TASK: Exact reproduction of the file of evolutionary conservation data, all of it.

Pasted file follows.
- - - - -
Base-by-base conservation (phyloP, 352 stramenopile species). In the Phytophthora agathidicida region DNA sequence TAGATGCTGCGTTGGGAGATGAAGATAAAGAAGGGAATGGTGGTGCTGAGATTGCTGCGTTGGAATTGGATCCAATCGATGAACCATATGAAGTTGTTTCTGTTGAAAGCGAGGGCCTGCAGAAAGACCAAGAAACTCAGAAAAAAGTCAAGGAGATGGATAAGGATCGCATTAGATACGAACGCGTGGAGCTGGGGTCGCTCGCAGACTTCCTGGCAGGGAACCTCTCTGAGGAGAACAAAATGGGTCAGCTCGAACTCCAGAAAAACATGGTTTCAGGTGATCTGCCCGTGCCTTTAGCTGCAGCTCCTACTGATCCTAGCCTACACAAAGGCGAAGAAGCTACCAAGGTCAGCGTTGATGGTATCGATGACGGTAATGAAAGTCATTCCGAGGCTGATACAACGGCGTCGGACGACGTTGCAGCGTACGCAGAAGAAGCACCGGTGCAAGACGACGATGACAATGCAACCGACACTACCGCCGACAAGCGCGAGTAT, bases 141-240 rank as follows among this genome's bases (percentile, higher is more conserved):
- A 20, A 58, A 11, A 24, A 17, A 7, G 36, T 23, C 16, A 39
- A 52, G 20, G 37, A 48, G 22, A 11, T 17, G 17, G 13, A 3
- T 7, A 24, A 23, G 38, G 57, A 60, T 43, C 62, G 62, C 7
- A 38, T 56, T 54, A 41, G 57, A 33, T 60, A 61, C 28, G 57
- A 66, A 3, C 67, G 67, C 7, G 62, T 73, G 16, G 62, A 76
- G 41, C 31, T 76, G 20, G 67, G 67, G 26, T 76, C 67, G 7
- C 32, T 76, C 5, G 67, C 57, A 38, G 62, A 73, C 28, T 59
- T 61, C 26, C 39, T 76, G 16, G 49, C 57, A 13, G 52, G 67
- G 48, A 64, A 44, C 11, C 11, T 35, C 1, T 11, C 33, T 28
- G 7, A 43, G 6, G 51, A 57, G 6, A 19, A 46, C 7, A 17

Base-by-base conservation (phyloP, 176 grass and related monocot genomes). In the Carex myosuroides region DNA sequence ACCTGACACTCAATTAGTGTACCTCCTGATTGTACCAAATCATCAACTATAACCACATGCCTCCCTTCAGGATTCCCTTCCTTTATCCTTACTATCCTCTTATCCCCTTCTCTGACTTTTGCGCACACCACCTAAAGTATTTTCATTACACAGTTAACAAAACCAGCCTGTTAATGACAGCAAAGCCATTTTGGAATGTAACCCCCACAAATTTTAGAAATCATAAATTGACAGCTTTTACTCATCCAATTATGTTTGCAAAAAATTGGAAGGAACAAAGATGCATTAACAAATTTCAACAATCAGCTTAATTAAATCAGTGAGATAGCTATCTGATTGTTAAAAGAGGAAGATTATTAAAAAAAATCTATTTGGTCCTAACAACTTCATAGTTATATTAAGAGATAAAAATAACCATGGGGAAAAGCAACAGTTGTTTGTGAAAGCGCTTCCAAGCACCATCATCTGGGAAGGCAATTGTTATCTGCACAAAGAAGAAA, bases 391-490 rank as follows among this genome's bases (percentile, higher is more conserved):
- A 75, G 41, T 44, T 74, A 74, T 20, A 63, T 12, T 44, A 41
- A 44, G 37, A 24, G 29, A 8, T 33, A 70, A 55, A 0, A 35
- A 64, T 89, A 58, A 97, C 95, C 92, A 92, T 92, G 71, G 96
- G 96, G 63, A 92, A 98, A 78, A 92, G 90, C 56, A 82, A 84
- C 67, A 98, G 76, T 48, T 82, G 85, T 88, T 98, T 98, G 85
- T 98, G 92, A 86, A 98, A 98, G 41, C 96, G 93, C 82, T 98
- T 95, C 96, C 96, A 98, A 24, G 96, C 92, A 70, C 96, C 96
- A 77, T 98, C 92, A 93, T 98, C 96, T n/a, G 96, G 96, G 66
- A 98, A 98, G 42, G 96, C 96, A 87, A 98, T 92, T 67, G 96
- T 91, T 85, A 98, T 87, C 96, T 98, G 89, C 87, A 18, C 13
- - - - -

Base-by-base conservation (phyloP, 352 stramenopile species). In the Phytophthora agathidicida region DNA sequence TAGATGCTGCGTTGGGAGATGAAGATAAAGAAGGGAATGGTGGTGCTGAGATTGCTGCGTTGGAATTGGATCCAATCGATGAACCATATGAAGTTGTTTCTGTTGAAAGCGAGGGCCTGCAGAAAGACCAAGAAACTCAGAAAAAAGTCAAGGAGATGGATAAGGATCGCATTAGATACGAACGCGTGGAGCTGGGGTCGCTCGCAGACTTCCTGGCAGGGAACCTCTCTGAGGAGAACAAAATGGGTCAGCTCGAACTCCAGAAAAACATGGTTTCAGGTGATCTGCCCGTGCCTTTAGCTGCAGCTCCTACTGATCCTAGCCTACACAAAGGCGAAGAAGCTACCAAGGTCAGCGTTGATGGTATCGATGACGGTAATGAAAGTCATTCCGAGGCTGATACAACGGCGTCGGACGACGTTGCAGCGTACGCAGAAGAAGCACCGGTGCAAGACGACGATGACAATGCAACCGACACTACCGCCGACAAGCGCGAGTAT, bases 141-240 rank as follows among this genome's bases (percentile, higher is more conserved):
- A 20, A 58, A 11, A 24, A 17, A 7, G 36, T 23, C 16, A 39
- A 52, G 20, G 37, A 48, G 22, A 11, T 17, G 17, G 13, A 3
- T 7, A 24, A 23, G 38, G 57, A 60, T 43, C 62, G 62, C 7
- A 38, T 56, T 54, A 41, G 57, A 33, T 60, A 61, C 28, G 57
- A 66, A 3, C 67, G 67, C 7, G 62, T 73, G 16, G 62, A 76
- G 41, C 31, T 76, G 20, G 67, G 67, G 26, T 76, C 67, G 7
- C 32, T 76, C 5, G 67, C 57, A 38, G 62, A 73, C 28, T 59
- T 61, C 26, C 39, T 76, G 16, G 49, C 57, A 13, G 52, G 67
- G 48, A 64, A 44, C 11, C 11, T 35, C 1, T 11, C 33, T 28
- G 7, A 43, G 6, G 51, A 57, G 6, A 19, A 46, C 7, A 17

Base-by-base conservation (phyloP, 176 grass and related monocot genomes). In the Carex myosuroides region DNA sequence ACCTGACACTCAATTAGTGTACCTCCTGATTGTACCAAATCATCAACTATAACCACATGCCTCCCTTCAGGATTCCCTTCCTTTATCCTTACTATCCTCTTATCCCCTTCTCTGACTTTTGCGCACACCACCTAAAGTATTTTCATTACACAGTTAACAAAACCAGCCTGTTAATGACAGCAAAGCCATTTTGGAATGTAACCCCCACAAATTTTAGAAATCATAAATTGACAGCTTTTACTCATCCAATTATGTTTGCAAAAAATTGGAAGGAACAAAGATGCATTAACAAATTTCAACAATCAGCTTAATTAAATCAGTGAGATAGCTATCTGATTGTTAAAAGAGGAAGATTATTAAAAAAAATCTATTTGGTCCTAACAACTTCATAGTTATATTAAGAGATAAAAATAACCATGGGGAAAAGCAACAGTTGTTTGTGAAAGCGCTTCCAAGCACCATCATCTGGGAAGGCAATTGTTATCTGCACAAAGAAGAAA, bases 391-490 rank as follows among this genome's bases (percentile, higher is more conserved):
- A 75, G 41, T 44, T 74, A 74, T 20, A 63, T 12, T 44, A 41
- A 44, G 37, A 24, G 29, A 8, T 33, A 70, A 55, A 0, A 35
- A 64, T 89, A 58, A 97, C 95, C 92, A 92, T 92, G 71, G 96
- G 96, G 63, A 92, A 98, A 78, A 92, G 90, C 56, A 82, A 84
- C 67, A 98, G 76, T 48, T 82, G 85, T 88, T 98, T 98, G 85
- T 98, G 92, A 86, A 98, A 98, G 41, C 96, G 93, C 82, T 98
- T 95, C 96, C 96, A 98, A 24, G 96, C 92, A 70, C 96, C 96
- A 77, T 98, C 92, A 93, T 98, C 96, T n/a, G 96, G 96, G 66
- A 98, A 98, G 42, G 96, C 96, A 87, A 98, T 92, T 67, G 96
- T 91, T 85, A 98, T 87, C 96, T 98, G 89, C 87, A 18, C 13